So I got this cutting from my mom about a year or so ago, having no idea what it was-nor did she. Mom couldn’t recall where she had gotten the plant or what its name was. So I had to do a little research. It turns out that my interesting looking cutting, which mom said to “stick in the dirt and it will root,” was actually a Ric-Rac cactus (Cryptocereus anthonyanus)-AKA: Fish Bone cactus, Zig-Zag cactus, or Anthony’s Ric-Rac.
This succulent plant is native to southern Mexico. Considered an epiphytic cactus, it can be found growing naturally within the canopies of the rainforests, cascading down from the tree branches. Outside of its natural habitat, Ric-Rac is typically grown in hanging baskets where its zig-zagging, succulent leaves may dangle anywhere from two to four feet down. Some people have also had success with training the exotic succulent to climb along a trellis.
The unusual-looking foliage, which resembles fish bones, is the plant’s most attractive feature. Although these leaves are smooth, if you look closely enough you’ll see small, needle-like hairs just behind the buds and along the inner leaf edges. As with all cacti, these need to be handled with great care (in fact, gloves are helpful) to avoid painful pricks. Unfortunately, I found this out the hard way. In addition to the interesting foliage, Ric-Rac cactus may on occasion surprise you with amazing pink or white starburst blooms. By surprise I mean it rarely, if ever, blooms and when it does, flowers only appear on old, rootbound plants-usually a few years old. These blooms will pop up in spring and only at night, where in the wild, their fragrance attracts nighttime pollinators. Furthermore, each bloom lasts only one night so unless you’re at the right place at the right time, I wouldn’t stake too much on the flowering.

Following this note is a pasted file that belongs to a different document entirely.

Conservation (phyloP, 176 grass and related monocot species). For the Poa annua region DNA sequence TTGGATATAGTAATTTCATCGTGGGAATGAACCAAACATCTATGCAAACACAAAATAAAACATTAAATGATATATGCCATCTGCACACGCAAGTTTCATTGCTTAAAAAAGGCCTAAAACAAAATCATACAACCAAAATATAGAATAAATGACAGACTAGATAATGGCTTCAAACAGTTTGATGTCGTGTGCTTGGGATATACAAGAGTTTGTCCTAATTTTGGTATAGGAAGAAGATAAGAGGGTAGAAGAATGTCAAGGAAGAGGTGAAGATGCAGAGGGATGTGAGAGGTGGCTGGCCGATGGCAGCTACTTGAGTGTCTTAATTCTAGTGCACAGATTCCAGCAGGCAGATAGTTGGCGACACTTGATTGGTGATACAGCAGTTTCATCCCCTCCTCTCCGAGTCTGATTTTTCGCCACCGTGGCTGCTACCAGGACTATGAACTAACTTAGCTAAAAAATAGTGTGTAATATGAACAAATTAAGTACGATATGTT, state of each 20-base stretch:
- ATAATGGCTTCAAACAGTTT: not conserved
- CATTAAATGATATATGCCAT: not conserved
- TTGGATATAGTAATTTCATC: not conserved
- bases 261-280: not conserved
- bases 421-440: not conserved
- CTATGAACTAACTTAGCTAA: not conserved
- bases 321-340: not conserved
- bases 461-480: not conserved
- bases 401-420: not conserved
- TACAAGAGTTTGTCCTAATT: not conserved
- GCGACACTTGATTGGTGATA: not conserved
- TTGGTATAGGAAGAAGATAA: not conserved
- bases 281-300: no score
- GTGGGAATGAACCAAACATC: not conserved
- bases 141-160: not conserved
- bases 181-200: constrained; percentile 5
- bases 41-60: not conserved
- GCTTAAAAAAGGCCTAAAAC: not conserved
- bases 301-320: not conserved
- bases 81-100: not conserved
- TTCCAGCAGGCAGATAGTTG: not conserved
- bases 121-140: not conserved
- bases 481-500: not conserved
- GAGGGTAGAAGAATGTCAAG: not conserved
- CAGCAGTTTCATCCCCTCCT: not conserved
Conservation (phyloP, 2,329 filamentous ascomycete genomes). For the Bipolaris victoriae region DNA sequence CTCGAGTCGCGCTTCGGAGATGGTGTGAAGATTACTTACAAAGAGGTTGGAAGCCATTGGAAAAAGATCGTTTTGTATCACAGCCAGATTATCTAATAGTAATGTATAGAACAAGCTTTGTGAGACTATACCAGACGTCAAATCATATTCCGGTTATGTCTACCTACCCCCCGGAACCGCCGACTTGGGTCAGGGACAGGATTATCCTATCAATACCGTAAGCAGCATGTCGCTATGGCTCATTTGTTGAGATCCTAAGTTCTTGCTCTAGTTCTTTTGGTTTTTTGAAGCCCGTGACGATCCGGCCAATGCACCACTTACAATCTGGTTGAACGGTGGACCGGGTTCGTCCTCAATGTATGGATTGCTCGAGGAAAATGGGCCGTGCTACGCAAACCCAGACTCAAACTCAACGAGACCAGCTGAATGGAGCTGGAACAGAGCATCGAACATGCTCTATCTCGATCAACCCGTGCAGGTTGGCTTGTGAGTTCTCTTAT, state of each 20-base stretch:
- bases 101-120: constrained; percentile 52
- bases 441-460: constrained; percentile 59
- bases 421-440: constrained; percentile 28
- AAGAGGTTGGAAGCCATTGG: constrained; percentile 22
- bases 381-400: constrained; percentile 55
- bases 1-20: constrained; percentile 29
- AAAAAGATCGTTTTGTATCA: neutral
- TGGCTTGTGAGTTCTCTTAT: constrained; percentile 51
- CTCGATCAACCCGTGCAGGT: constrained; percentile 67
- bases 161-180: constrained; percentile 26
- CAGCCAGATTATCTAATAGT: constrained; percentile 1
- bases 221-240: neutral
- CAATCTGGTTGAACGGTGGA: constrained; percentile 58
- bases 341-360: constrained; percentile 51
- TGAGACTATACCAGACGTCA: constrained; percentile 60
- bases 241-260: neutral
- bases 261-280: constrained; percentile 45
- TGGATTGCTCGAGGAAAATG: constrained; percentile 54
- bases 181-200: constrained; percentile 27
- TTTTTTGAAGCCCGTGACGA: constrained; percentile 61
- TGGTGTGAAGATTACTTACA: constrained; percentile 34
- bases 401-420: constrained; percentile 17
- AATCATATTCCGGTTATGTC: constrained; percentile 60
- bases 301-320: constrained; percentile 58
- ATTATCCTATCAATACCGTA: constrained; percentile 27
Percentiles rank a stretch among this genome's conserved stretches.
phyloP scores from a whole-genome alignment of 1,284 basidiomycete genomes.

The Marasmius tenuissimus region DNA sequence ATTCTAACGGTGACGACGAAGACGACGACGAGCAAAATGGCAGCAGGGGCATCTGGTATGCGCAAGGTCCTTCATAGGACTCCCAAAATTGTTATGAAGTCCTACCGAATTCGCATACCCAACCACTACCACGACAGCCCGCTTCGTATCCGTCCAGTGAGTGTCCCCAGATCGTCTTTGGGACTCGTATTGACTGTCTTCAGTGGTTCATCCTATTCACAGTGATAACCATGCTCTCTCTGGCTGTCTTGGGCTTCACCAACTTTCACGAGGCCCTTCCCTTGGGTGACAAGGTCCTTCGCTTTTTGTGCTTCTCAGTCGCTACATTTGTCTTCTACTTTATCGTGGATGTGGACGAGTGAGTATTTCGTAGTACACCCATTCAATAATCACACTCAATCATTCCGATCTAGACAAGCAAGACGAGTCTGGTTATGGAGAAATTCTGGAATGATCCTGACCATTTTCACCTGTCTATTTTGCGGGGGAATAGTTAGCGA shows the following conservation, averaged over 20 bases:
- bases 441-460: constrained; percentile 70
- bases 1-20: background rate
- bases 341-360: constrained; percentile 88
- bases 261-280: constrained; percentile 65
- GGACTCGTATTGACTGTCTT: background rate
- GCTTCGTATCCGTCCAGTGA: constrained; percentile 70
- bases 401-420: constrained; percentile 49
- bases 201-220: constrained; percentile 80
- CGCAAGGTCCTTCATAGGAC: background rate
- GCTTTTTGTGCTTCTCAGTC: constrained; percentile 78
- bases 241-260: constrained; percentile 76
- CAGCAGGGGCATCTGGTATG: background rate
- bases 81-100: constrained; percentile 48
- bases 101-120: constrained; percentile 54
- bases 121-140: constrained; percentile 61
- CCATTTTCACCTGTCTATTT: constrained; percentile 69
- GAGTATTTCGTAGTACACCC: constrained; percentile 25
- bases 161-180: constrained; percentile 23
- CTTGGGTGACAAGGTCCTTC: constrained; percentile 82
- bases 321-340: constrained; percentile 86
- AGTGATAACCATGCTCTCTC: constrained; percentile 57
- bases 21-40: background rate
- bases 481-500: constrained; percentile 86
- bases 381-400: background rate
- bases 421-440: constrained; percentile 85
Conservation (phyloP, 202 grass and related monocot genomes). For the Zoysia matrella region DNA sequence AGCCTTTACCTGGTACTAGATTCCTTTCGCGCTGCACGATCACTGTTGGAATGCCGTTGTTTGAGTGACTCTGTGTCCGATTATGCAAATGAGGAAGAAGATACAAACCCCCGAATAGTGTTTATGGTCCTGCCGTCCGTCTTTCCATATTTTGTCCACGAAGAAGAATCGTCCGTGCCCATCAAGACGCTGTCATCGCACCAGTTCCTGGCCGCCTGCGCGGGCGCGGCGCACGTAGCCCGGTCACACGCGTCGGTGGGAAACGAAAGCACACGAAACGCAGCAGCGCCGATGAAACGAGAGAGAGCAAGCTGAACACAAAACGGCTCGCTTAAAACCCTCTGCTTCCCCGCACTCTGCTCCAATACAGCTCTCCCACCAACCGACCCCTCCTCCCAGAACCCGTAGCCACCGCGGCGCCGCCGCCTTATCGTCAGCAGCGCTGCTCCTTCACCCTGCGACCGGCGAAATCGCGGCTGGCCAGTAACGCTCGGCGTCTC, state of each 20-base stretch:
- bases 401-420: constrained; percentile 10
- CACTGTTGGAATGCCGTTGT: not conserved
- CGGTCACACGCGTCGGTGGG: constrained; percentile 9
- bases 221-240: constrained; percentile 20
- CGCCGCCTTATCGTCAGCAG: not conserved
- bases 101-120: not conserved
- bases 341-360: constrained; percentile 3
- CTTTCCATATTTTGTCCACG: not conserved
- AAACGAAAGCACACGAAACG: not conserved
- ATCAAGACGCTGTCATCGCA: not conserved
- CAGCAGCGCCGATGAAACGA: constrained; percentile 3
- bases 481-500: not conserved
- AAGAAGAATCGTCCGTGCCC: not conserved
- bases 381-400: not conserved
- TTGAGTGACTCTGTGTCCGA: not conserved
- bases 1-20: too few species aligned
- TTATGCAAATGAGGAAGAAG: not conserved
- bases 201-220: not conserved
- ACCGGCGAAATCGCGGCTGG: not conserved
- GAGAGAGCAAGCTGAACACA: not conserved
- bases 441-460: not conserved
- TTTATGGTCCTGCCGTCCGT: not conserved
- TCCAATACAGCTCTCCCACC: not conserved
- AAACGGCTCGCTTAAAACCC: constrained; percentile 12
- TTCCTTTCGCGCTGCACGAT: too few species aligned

One of the greatest things I’ve found with growing my Ric-Rac cactus is its easy maintenance. While I can grow just about anything outside, indoor gardening normally gives me a fit. Not the case, however, with this wonderful evergreen. Like I said (well actually mom did), stick it in some dirt and it will grow. Most people prefer to use orchid substrate or a cactus growing medium with this plant, but not me. My Ric-Rac is in regular potting soil and does just fine. I think as long as your container drains well, the plant is pretty much happy. It’s very important that this cactus be allowed to dry out some between waterings.
Since this is a succulent plant, it doesn’t require frequent watering. In fact, it even tolerates some neglect, bouncing back readily once water is restored. The leaves store moisture and use this reserve during times of extensive dry spells, such as with overwintering when watering is decreased to about once a month. While Ric-Rac can handle some sunlight, it generally prefers to grow in bright shade. I usually keep mine outdoors throughout spring and summer, bringing it back inside once cool temperatures begin in the fall. Although the plant is hardy enough to withstand near freezing temperatures, as with most tropical-like plants, temperatures above 40 degrees F. (preferably between 65-70 degrees F.) are best.
If you want to fertilize Ric-Rac, do so in spring once water is increased. If your cactus becomes overgrown, you can trim it back as needed, using the cuttings to make additional plants or giving them away to others. Broken pieces can be used the same way. It can also be repotted once it outgrows its container. Don’t forget those gloves, however! I attempted to snap a picture of my Ric-Rac for this article, managing to get pricked in the meantime. Now I know why I’m a writer and not a photographer.
Resources: personal experience and The Evening Garden: Flowers and Fragrance from Dusk till Dawn by H. Peter Loewer 2002